Australian artist Andrew Rogers has spent the last 13 years bouncing between 13 countries on all seven continents, working with over 6,700 people in all, creating sculptures in deserts, glaciers, gorges, city centers, national parks and mountain ranges — including one just a short drive away in Yucca Valley.
Rogers' works are hyper-local, constructed of earth and rocks culled from indigenous geological materials, following the character of each location's landscape, with imagery based on the folklore of the region. Though they're designed in Rogers' distinct style fusing clean construction, muscular but simple lines, crisp, confident handling of stone and a knack for envisioning what it will look like from the air, they are physically built by hundreds upon hundreds of local laborers. Big-budget and high-profile productions, their economic effects on the locales are almost as long-lasting as the stone used to make the artworks.
Andrew Rogers: Time and Space, which opened at the 18th Street Arts Complex on Saturday night, is a selection of 68 aerial and satellite photographs of this ground-breaking, pun intended, outdoor art project, comprising 47 of his “geoglyphs” and being shown together in L.A. for the first time.
At an affable and very civilized dinner following the opening reception, I had the honor of being seated next to the artist. Since he started 13 years ago, he told me, he's been getting more and more invitations from countries eager to participate, and he next travels to work on new pieces in Namibia and Argentina.
Whether that's due to the presence of enlightened art lovers in the civic agencies of the world's most remote regions, or to the economic impact the arrival of a Rogers project has on the local populations who are always hired to help build the works — each one directly employs at least 1,000 people and at better than average wages, $5 rather than the customary $2 or less — is hard to say, but the result is the same: these things keep getting made. And he's eager to point out that “people have tended to become invested in what they've helped create, adopting the projects and by and large choosing to protect and preserve them.”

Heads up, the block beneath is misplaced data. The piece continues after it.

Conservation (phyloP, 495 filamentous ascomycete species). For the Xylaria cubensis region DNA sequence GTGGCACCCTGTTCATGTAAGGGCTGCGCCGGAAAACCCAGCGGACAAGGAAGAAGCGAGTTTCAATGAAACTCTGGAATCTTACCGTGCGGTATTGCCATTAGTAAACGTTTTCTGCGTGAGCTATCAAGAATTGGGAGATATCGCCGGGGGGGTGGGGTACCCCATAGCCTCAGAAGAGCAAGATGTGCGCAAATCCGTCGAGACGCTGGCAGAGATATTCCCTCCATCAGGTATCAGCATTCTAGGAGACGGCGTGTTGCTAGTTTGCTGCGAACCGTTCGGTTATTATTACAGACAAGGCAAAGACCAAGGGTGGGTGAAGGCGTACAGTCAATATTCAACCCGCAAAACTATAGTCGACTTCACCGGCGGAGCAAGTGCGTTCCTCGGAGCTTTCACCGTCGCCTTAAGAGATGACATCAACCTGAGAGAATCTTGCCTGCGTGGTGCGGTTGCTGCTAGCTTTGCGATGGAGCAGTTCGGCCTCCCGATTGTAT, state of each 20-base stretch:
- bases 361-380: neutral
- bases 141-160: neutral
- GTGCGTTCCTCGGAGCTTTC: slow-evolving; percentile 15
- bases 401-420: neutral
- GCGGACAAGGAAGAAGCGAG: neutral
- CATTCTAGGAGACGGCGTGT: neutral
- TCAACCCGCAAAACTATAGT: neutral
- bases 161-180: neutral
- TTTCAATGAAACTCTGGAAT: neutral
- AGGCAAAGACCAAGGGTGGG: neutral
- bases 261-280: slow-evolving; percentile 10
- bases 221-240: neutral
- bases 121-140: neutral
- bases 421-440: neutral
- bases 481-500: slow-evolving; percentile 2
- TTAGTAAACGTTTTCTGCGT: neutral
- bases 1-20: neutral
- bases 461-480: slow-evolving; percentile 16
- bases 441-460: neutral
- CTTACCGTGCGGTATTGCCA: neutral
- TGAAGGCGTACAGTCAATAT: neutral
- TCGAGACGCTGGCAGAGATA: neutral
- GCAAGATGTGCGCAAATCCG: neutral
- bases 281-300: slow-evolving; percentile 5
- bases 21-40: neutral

He fuses a basic belief in the universal accessibility of Western-style modernism with ambitious ideas about the “essential interconnectedness of peoples to each other, and of humanity to the earth” into a hybrid vision that's halfway too New-Age for some critics. But with a relative disregard for the cynical conventions of urbane art-world types that goes well with his Aussie accent, he's fashioned this ambitious notion into an example of global thinking meeting local circumstance.
California and the American Southwest in general has an historical affinity for this genre; one need only think of Christo and his valleys full of yellow umbrellas; earthwork pioneer Robert Smithson and the legend of the Spiral Jetty; theoretician and conceptual architect Michael Heizer; and James Turrell with his big dig at the Roden Crater, although Rogers feels that Turrell isn't rightly a land-artist, since “he hasn't even finished the one piece yet!”
Heizer's “City” isn't fully completed either, but regardless, like them, Rogers is motivated by “the challenge to use [the raw materials of the planet] in a new and different way, and make them convey meaning in a way no one's ever seen.”
His recently-finished work in Turkey is now the world's largest contemporary land art park, giving beloved and world-famous U.S. sites like Smithson's Spiral Jetty, de Maria's Lighting Fields, and upstate New York sculpture park Storm King a run for the title. It includes 12 massive stone structures, most built by hand, the lines of which are about 4 miles long and took over 10,500 tons of stone to erect.
On a side note, the monumental Turkey installation made it all the more salient that the other gallery at the 18th Street complex currently features the brilliant and vivacious Los Angeles-Istanbul Connection show, bringing together work by five Turkish and five LA artists in painting, sculpture, photography, video and installation. With this happy coincidence, together with the curators' presence in the eclectic, international makeup of the dinner crowd, Rogers must have felt right at home in yet another foreign land.